The History Of Golf And The Golf Course
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In 1502 the game made a major advancement when King James IV took up the sport. When this occurred, its status and popularity quickly spread throughout England and her possessions. King Charles 1st, who was born in Scotland, later gave the game additional prominence during his reign in the 1600s. This royal endorsement carried over to other monarchs such as Charles the 1st and Mary Queen of Scots who introduced the game to her French countrymen when she returned to France to study there. It is even said that the term caddies is derived from the name given to Mary's French soldiers who were known as cadets.
The premier golf course at the time was located in Leith near Edinburgh England. Even Charles the 1st played this famous course and it is said he was on the course when he was told of the 1641 Irish rebellion. The Leith course was the site of the first international match when George Patterson and the Duke of York played against two English noblemen. By the year 1744 the first official club was formed there and named The Gentlemen Golfers of Leith. It hosted a yearly competition with the prize of a silver club being presented to the winner. Duncan Forbes a Scottish politician and judge created the first ever rules for the game there. He was also President of The Court Of Session and an avid member of the Gentleman Golfers of Leith. The rules stated that the ball had to be teed off within a single clubs length of the hole on the course. The rules also demanded that the tee be placed on the ground and that, once struck, the ball could not be changed. They went on to assert that stones or other obstacles could not be removed for the purpose of play. In 1759 stroke play was introduced and in 1764 the fist 18-hole course was constructed and is the standard that survives to this day.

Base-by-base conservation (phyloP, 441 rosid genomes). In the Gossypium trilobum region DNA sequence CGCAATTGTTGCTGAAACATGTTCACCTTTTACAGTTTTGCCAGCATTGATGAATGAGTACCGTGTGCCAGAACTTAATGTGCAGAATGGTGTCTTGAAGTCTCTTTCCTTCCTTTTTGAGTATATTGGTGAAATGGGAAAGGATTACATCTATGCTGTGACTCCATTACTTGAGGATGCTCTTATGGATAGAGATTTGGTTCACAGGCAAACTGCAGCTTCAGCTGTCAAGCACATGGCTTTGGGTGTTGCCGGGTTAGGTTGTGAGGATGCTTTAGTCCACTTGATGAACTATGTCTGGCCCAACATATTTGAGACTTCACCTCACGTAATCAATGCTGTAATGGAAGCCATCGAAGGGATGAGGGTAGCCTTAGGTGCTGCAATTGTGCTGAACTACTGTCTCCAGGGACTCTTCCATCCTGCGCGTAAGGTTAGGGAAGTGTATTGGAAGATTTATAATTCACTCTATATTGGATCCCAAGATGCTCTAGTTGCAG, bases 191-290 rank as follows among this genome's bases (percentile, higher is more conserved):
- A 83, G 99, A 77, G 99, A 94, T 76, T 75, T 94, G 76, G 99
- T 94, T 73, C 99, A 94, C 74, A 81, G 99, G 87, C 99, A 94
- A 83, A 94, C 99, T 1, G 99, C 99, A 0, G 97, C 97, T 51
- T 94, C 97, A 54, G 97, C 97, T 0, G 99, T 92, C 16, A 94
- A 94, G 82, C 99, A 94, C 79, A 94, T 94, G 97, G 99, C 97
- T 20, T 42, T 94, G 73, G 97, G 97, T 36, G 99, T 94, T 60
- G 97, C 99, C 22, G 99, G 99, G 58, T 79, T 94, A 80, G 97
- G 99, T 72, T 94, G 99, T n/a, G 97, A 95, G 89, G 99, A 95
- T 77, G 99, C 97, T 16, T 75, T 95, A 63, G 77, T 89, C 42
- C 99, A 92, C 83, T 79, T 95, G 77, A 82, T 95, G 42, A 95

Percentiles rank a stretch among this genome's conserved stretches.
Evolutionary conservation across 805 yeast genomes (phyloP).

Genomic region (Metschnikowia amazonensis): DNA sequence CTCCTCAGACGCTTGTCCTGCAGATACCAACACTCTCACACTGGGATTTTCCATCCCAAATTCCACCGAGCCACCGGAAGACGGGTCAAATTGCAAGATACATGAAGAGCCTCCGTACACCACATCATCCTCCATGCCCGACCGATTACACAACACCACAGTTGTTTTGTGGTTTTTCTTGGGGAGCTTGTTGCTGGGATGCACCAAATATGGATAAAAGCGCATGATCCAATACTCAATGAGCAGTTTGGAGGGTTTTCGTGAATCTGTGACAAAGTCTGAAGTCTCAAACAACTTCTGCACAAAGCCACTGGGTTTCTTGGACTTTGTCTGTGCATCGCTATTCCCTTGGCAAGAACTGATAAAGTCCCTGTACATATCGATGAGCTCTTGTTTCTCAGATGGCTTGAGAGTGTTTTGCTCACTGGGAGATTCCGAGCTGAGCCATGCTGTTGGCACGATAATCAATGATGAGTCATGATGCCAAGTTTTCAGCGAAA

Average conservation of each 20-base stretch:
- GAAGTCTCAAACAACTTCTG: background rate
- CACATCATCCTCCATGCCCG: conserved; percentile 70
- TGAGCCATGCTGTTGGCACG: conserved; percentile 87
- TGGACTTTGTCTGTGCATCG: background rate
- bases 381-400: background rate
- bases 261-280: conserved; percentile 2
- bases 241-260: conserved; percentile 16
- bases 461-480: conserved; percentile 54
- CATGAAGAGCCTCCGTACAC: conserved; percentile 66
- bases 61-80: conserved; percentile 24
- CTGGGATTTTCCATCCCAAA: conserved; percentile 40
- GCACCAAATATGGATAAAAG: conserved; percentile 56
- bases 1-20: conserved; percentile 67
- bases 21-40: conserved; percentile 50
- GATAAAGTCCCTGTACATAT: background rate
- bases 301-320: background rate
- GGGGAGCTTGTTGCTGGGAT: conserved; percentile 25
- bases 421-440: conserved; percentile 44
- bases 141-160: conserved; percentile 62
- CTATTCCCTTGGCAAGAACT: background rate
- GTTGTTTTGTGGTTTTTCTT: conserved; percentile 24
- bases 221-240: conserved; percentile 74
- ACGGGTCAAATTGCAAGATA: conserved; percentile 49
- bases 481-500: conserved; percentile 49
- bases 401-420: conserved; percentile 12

In 1888 the St. Andrews Club came into being. It has become the premier club in the world not only because of the fine grounds and immaculate course but also because of its publication of official rules that are the standard used today, its royal patronage and its promotion of the game worldwide as a proper sport.